Last week, my latest client project went live on the App Store. I’m thrilled to (somewhat belatedly) announce Skip Tunes, a menu bar app for controlling iTunes, Rdio, and Spotify. It’s on sale right now for just $0.99 on the Mac App Store.
Greg Dougherty, my client, has done a great job getting press attention for the app. So far, it’s been mentioned on The Unofficial Apple Weblog, CNET, Lifehacker, Cult of Mac, Macworld (3.5 out of 5 Mice) and a few other websites. Not long after launching, it even climbed to the #1 Music app in nine different countries!
Warning: serious technical details ahead.
When I started working on the custom UI for the app, I tried to use the AppKit collection of classes:
NSTextField, and friends. It didn’t take long before I was really frustrated with
how hard it was to customize the appearance of these controls. For example, on iOS it’s easy to use
a custom image as the background of a
UIButton, you just call
Using that method, you can even specify two different images: one to use normally, and another
to use when the control is actually being pressed.
Getting the same thing done with
NSButton is not so easy.
The most straightfoward way to get a custom image is to subclass
drawBezelWithFrame:inView: method, which is not at all obvious if
you’re not familiar with the way
NSControl uses cells for drawing.
Then, for each button, you have to instruct it to use your custom
cell class instead of the default class.
To show a different image when the button is pressed, your implementation of that
cell method has to inspect the
isHighlighted property to see if the user
is holding down the mouse button.
When drawing that
NSImage, you need to make sure you use the right drawing method that respects
the flipped or non-flipped setting for the image and the graphics context.
None of the above is rocket science, but it’s a lot of work for what seems like a really easy task. (Kudos to the UIKit team for taking the opportunity to rethink and clean up these interfaces.)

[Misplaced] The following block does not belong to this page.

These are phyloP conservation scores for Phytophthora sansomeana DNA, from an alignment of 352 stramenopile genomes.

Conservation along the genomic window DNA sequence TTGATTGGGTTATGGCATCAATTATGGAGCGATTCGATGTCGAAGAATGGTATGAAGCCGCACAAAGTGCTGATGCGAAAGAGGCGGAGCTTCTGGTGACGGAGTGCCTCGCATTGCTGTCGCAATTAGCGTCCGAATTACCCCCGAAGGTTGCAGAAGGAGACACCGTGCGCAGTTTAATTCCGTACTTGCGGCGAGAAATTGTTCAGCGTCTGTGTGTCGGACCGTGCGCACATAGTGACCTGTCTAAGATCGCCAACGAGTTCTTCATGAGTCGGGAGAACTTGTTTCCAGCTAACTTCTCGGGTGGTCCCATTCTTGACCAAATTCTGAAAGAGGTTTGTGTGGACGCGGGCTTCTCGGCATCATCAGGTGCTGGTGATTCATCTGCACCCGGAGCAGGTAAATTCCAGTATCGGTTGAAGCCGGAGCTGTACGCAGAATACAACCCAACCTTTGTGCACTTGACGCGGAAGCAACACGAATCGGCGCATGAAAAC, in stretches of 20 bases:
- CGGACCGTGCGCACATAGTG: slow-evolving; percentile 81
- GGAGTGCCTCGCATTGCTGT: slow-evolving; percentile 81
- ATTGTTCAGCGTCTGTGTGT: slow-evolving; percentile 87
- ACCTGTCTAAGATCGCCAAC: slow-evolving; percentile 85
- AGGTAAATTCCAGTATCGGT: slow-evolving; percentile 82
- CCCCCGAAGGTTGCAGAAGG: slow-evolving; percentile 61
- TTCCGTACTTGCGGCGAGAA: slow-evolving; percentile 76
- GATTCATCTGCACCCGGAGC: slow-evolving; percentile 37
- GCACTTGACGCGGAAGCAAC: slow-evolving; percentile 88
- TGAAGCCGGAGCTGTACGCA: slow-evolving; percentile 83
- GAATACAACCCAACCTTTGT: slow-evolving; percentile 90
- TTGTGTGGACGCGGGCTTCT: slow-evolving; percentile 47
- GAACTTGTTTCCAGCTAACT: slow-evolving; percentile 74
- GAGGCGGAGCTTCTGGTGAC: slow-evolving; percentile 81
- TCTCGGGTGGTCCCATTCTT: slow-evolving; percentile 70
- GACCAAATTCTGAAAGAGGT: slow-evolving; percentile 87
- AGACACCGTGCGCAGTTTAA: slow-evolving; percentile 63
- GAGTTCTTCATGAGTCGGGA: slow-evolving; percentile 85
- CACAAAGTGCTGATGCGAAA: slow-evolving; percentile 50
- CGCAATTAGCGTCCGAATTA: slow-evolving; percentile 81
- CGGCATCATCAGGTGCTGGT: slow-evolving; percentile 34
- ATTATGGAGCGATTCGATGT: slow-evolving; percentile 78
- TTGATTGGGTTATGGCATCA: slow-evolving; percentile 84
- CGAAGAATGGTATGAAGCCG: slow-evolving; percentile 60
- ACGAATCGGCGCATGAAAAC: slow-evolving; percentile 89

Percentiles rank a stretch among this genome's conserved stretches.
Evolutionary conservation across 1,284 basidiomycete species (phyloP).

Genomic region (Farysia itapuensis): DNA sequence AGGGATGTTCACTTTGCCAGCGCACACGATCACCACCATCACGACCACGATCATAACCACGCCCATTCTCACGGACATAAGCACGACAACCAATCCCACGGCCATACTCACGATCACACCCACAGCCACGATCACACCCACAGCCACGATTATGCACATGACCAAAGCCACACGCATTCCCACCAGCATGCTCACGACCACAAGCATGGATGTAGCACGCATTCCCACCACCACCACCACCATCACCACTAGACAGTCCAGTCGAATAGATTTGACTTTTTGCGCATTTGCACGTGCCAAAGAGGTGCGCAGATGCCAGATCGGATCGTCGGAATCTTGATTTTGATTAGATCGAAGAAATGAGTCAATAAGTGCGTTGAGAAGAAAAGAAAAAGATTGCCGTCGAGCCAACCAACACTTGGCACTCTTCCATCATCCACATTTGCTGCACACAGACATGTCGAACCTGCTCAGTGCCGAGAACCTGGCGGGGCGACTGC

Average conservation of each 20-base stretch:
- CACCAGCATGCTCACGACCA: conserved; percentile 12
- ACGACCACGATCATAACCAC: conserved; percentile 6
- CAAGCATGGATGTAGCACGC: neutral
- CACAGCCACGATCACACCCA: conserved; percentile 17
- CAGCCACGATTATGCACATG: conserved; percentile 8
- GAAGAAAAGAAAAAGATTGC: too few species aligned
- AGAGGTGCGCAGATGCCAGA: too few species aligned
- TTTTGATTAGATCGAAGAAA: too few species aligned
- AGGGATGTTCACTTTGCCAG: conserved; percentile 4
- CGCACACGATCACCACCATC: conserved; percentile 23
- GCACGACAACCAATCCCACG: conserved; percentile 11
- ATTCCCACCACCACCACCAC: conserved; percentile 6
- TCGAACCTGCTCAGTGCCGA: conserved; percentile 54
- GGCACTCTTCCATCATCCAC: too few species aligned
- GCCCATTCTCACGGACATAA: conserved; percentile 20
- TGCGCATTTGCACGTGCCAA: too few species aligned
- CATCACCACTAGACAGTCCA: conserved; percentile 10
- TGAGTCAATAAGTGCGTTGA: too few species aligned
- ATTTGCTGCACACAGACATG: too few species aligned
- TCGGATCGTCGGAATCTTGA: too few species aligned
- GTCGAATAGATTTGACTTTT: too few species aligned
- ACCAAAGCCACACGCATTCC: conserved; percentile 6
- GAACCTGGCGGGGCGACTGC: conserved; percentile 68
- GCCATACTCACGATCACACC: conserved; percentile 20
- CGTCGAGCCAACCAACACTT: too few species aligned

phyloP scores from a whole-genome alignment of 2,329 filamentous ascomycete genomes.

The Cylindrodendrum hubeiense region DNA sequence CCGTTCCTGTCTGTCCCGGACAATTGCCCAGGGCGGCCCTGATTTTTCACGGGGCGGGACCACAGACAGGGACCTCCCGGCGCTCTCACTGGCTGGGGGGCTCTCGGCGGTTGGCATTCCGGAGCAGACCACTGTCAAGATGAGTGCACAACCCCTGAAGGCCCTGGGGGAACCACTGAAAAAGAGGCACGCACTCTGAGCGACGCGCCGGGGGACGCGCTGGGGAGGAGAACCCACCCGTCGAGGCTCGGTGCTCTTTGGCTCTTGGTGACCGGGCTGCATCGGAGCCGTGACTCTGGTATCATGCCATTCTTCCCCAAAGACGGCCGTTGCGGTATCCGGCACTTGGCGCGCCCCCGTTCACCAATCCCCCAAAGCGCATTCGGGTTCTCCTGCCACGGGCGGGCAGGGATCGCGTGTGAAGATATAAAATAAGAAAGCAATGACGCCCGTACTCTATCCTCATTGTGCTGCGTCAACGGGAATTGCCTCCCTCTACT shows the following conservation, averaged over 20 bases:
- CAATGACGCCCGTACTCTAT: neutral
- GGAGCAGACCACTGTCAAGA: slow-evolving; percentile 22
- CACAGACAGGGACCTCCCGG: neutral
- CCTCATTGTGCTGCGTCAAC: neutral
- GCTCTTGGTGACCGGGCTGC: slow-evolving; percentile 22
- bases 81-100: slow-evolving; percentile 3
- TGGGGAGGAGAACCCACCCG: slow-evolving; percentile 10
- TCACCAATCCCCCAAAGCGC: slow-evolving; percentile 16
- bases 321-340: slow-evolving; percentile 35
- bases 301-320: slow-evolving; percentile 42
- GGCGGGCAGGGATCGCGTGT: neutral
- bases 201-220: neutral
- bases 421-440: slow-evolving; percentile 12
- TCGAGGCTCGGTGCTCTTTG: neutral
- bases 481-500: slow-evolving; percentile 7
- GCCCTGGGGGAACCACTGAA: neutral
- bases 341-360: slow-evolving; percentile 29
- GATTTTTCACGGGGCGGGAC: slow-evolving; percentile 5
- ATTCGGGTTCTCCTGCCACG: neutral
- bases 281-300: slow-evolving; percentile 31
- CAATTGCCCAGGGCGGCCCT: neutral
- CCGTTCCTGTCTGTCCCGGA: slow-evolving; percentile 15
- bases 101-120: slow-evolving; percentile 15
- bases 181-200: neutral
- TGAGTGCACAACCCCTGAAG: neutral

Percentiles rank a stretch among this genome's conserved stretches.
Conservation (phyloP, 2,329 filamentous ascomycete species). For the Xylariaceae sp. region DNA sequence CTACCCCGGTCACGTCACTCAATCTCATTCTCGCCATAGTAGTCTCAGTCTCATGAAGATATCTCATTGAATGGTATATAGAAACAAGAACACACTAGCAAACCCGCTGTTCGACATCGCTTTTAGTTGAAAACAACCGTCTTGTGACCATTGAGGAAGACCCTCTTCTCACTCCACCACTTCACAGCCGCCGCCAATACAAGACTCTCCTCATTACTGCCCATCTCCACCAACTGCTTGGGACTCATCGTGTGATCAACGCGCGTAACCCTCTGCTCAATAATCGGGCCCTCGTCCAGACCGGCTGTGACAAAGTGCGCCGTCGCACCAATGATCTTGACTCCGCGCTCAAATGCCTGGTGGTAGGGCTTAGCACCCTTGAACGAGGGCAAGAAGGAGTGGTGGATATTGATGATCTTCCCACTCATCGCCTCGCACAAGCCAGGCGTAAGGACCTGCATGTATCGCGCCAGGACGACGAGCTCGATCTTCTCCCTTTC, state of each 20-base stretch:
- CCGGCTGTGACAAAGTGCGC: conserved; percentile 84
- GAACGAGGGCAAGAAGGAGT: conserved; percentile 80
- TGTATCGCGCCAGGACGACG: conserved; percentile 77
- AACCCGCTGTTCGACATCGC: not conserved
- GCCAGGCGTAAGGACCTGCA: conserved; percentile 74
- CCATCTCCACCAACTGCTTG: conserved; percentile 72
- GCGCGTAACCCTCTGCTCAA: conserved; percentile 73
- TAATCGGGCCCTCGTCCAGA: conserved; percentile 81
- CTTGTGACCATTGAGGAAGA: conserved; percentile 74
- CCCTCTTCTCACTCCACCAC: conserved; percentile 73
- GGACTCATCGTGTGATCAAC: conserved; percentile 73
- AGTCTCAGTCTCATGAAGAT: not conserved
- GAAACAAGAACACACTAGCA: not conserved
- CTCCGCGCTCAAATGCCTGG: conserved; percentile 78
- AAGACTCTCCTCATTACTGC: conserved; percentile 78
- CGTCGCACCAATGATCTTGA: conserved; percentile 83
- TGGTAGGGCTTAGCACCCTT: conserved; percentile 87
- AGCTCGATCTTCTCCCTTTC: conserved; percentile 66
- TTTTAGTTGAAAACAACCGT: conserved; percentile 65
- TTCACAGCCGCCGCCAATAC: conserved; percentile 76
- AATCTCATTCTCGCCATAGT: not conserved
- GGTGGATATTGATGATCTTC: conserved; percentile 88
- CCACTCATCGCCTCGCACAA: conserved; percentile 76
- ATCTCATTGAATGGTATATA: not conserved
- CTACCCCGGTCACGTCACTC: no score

Instead of wrangling all this myself, I took a shortcut and used an open source framework called Chameleon.
Created by The Iconfactory, Chameleon is a re-implementation of a big chunk of UIKit on top of AppKit. In a nutshell, it lets developers write iOS code that runs on OS X.
Chameleon really shines when you want to use the same code to produce both an iOS and a Mac app, but in this case it was worth it just to use the better APIs from UIKit.
I was able to write most of the Skip Tunes user interface
UILabel, and even
UIViewController in addition to AppKit
If I had to do it over again, I think I would still use Chameleon, although I think I would try a bit harder to get AppKit to behave. I generally don’t like using cross-platform toolkits, but in this case the result was good enough to make up for it.
The job of actually controlling and inspecting the media players falls onto AppleScript. Luckily, all three apps have similar scripting interfaces, so it wasn’t hard to create an abstraction layer on top of them.
Along the way, I learned a couple of neat tricks about Scriping Bridge, which is an API for using AppleScript from Objective-C.
To generate header files for each app, I used two command line tools:
Together, they take the scripting definition for an app and output an Objective-C
file that you can include in your app. Here’s how I generated the header for iTunes:
sdef /Applications/iTunes.app/ | sdp -fh --basename iTunes -o ~/Desktop/iTunes.h
basename is used to generate some of the object names in that header file.
In the above example, the
iTunes.h file contains classes named
I also learned that the
SBApplication object, which represents your app’s connection
to the scriptable app, can have a delegate that it reports errors to. This was
really helpful during development, because I could see where things were going wrong.
If your app needs to respond to the behaviour of other apps, the way that Skip Tunes
needs to respond to the media player starting, stopping, or changing tracks, you
need to see if
NSDistributedNotificationCenter has the information you need.
Some apps will broadcast notifications over this channel about their state, which can
save your app from doing nasty polling.
For example, whenever the state of playback changes, iTunes publishes a
com.apple.iTunes.playerInfo notification on this notification center. Instead of
checking iTunes’s state over Scripting Bridge every second, I just register for
this notification and wait to hear back.
If you go down this route, though, make sure to listen to
too, since opening and closing apps doesn’t usually send those state change notifications.
You’re still here? Go buy Skip Tunes, already!
I spend my days creating software at Apple, and I occassionally write or make videos that I share here.